Texas A&M University-Kingsville

A&M-Kingsville History Classes Travel to LBJ Library, Holocaust Museum for Unique Field Trips Aimed at Engaging, Offering Research Opportunities to Students

KINGSVILLE - April 15, 2009

Contact: Jason Marton
jason.marton@tamuk.edu or 361.593.4143

Both trips funded by university’s Quality Enhancement Plan

Two undergraduate history classes from Texas A&M University-Kingsville, led by their instructors, left the campus in late March and early April for field trips that widened the borders of the traditional classroom.

The 15 students of Methods of Historical Research, taught by Dr. Roger Tuller, associate professor of history, traveled to Austin March 25-27 to do hands-on research for term papers within two special collections at the University of Texas at Austin. The students spent nearly half their trip studying within the Briscoe Center for American History and the Benson Center for Latin American Studies. In addition, the class went to the LBJ Presidential Library and Museum and the Bob Bullock State History Museum.

“In terms of course goals, I wanted to show them the operations of world-class archive collections, and to help them ‘break the ice’ in using these kinds of repositories to conduct primary research,” said Tuller. “Most undergraduate history majors don’t have this kind of opportunity.

“The South Texas Archives is a wonderful regional collection, and director Sandra Rexroat has gone out of her way to accommodate my class while she was moving the archives into the library, but I wanted to expose our students to resources outside South Texas that are still relatively easily accessible.”

Tuller said the idea for the trip came about, in part, when he heard South Texas Archives would be closed during this semester, when he would be teaching the Methods class. Also, Tuller said that he heard from students he took to a professional conference last year, who wished they would have had access to more research sources outside of the area. He attended that conference with Dr. Brenda Melendy, professor of history, who suggested Tuller apply for funding for the trip through the university’s Quality Enhancement Plan (QEP), which ultimately covered the cost of the trip.

The QEP supports faculty members that strive to give undergraduates a mastery of general education and knowledge of their major field; critical thinking and problem-solving skills; civic awareness; and ethical responsibility.

Melendy herself was teaching a history class this semester made possible through the QEP, World History since 1500. A theme of world history, according to Melendy, is genocide, something she also discusses in the course. Melendy said she wanted to give a concrete example of that theme as represented in a fashion outside of textbooks. The way she decided to do that was a field trip to the Houston Holocaust Museum April 2.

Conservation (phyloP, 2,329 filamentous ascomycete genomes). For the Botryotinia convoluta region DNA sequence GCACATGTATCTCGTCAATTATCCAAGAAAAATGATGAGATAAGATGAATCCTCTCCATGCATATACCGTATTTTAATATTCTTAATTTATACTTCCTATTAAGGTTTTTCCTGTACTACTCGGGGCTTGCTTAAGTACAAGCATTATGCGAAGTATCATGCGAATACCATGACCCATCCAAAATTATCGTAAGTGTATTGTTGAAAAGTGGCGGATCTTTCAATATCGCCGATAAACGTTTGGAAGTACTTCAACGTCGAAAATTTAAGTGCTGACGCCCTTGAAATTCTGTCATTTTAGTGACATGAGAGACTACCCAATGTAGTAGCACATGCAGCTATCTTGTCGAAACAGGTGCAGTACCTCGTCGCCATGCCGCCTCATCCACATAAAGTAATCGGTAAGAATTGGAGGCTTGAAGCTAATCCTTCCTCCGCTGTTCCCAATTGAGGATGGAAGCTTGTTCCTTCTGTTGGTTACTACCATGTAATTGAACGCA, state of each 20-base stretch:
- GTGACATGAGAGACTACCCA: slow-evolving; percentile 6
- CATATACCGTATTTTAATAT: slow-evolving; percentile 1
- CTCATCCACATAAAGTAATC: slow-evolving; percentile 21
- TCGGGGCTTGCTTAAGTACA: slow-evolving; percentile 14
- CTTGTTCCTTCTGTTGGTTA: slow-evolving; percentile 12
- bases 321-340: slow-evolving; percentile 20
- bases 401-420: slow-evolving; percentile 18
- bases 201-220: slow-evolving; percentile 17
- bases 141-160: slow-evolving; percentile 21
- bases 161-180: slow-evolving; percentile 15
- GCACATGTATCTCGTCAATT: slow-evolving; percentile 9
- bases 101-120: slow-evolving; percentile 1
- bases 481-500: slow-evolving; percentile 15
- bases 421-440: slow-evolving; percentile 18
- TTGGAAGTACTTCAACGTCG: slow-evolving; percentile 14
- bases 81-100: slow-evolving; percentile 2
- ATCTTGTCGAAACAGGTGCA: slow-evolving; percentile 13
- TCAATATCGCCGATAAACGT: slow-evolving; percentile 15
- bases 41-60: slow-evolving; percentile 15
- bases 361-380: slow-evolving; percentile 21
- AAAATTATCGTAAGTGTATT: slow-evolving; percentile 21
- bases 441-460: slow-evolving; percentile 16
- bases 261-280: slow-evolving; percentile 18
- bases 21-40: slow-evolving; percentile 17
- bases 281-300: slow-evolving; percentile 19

“My goals for the trip were student engagement, student engagement and student engagement,” said Melendy. 

“Specifically, give students a new perspective on the Holocaust, an event that they usually have only general knowledge about. Secondly, stimulate students’ critical thinking in asking them to analyze how the material is presented, in asking them to try to determine an argument that the museum is espousing. Third, impact student retention by giving students a chance to better know their colleagues and by taking students out of South Texas to see something a little different.”

Both faculty members said their trips succeeded in the achieving the goals they had for them.

“All students expressed that they learned things about the Holocaust that they had no idea about previously,” said Melendy. “They all considered it to have been a valuable experience. At the end of our two-hour perusal of the museum exhibits, the students had the chance to hear a Holocaust survivor tell about some of her experiences, and I think that had a deep impact on them as well.”

Tuller said, “In the end, traveling to the archives in Austin became a genuine ‘enhancement’ to the course, just like the QEP title. All of the students were exposed to these major repositories and their operations, and the majority were able to conduct research there. The feedback I received from the students was overwhelmingly positive. Their main ‘complaint’ was that they wished for more time for actual research!

“If I were able to offer the course as a QEP again, I’ll try to accommodate that request, and work in a visit to the State Archives, which weren’t open to our group due to construction.”

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